Why didn’t she move, people sometimes asked me. A look at her mortgage papers provided one reason. She had paid about $113,000 for the trailer in 1995, with an interest rate of 10 percent. Twenty-four years later, she still owed $13,000, but the trailer was worthless. Despite this, payments came due each month. A septic system was out of the question. New ones in Lowndes, with its impermeable soil, can easily cost more than $15,000. That’s an example of the structural poverty that traps good, hard-working people where they are.
This year, Covid-19 has swept through Lowndes County like a brush fire. Poor people, and especially poor Black people, fell victim in alarming numbers. Brazen politicians have actually called for people to die to protect the economy. In Lowndes County, that’s exactly what has happened. Poor essential workers are dying to save the very economic and social structures that trap them in poverty.
It wasn’t long before Lowndes County had the highest rate of coronavirus cases in Alabama. Many people were infected at the factories, warehouses, nursing homes or stores where they worked. They didn’t have the luxury of telecommuting.
Others caught it from family members who didn’t know they had the virus or had no means of social distancing. They couldn’t afford to check into a motel. They had no second homes to retreat to. In the absence of coherent public policy, people did what they could to help one another, leaving food and other supplies on the front porches of those who were infected. In one of our last conversations this spring, Pam told me she was fixing some greens for a sick relative.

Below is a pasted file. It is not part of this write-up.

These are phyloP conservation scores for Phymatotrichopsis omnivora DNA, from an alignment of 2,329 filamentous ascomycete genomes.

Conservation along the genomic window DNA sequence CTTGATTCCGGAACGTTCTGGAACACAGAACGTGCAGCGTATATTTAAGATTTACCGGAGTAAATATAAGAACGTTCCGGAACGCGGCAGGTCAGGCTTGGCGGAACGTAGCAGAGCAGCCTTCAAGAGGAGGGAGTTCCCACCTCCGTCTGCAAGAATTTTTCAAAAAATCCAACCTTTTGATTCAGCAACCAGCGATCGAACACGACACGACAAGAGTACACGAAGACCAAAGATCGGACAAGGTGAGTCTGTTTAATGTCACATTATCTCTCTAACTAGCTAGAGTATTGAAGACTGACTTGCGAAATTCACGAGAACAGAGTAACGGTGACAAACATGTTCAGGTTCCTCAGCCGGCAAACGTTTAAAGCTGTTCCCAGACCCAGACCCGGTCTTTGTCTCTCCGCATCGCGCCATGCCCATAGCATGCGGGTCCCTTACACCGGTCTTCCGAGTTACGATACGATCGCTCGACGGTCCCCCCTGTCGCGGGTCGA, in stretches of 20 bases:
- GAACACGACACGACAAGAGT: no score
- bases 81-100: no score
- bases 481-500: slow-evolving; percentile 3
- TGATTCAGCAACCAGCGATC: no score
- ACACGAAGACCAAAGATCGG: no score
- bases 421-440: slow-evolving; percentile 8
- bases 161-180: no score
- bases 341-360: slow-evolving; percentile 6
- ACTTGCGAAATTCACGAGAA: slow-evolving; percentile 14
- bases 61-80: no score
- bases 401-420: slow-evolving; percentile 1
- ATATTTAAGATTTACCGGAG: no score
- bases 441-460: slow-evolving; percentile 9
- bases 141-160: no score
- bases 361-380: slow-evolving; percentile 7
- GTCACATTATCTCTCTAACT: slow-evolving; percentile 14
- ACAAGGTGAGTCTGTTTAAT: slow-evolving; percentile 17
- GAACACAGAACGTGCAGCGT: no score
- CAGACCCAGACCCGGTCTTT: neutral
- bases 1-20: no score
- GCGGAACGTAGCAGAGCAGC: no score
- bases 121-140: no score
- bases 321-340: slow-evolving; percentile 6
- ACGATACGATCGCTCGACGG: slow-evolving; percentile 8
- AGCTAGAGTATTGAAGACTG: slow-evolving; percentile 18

After two years of working with Pam, my nonprofit had finally raised the money to help her buy a new mobile home. We were all anticipating her move with joy, but the pandemic had put it on hold.
Then, like a heat-seeking missile, the coronavirus zeroed in on Pam. When she developed breathing problems in June, she was admitted to a Selma hospital, and then transferred to the University of Alabama Medical Center in Birmingham. That’s where she fought for her life for a few days before she lost her battle on July 3. The official cause of death was Covid-19, but the underlying causes of her suffering were poverty, environmental injustice, climate change, race, and health disparities. They would never be listed on a death certificate.
I felt powerless, unable even to visit Pam in the hospital in Birmingham where she’d been taken. My heart ached for her and for her family. At one point the hospital asked for a picture of Pam, maybe so the staff could see her as she was before Covid. I sent pictures of her with Mr. Sanders and Dr. Barber. I wanted them to know that this struggling patient was an important woman.
Before Covid-19, we thought we had a solution to Pam’s plight. After years of living in horrible conditions, Pam and her children would finally have a livable home with a working septic system. Sadly, Pam never got to live there.
In the end, it didn’t matter that Pam had opened her life and shown the world what inequality looks like, or that influential Americans had walked through her home and left in disbelief. Senator Doug Jones, Democrat of Alabama, had climbed her rickety front steps. Senator Sanders had told her story in a video shown across the nation. He’d promised to work on policies to address her problems. But that would take time that Pam didn’t have. It didn’t even matter that Pam had testified before Congress. The forces of structural poverty were too strong.
I’m still hoping Pam’s children will live in the home and enjoy the better life she envisioned for them.
Ms. Flowers is the founder and executive director of the Alabama Center for Rural Enterprise and Environmental Justice, which works to address issues of poverty and race. She is the author of the forthcoming “Waste: One Woman’s Fight Against America’s Dirty Secret,” from which this essay is adapted.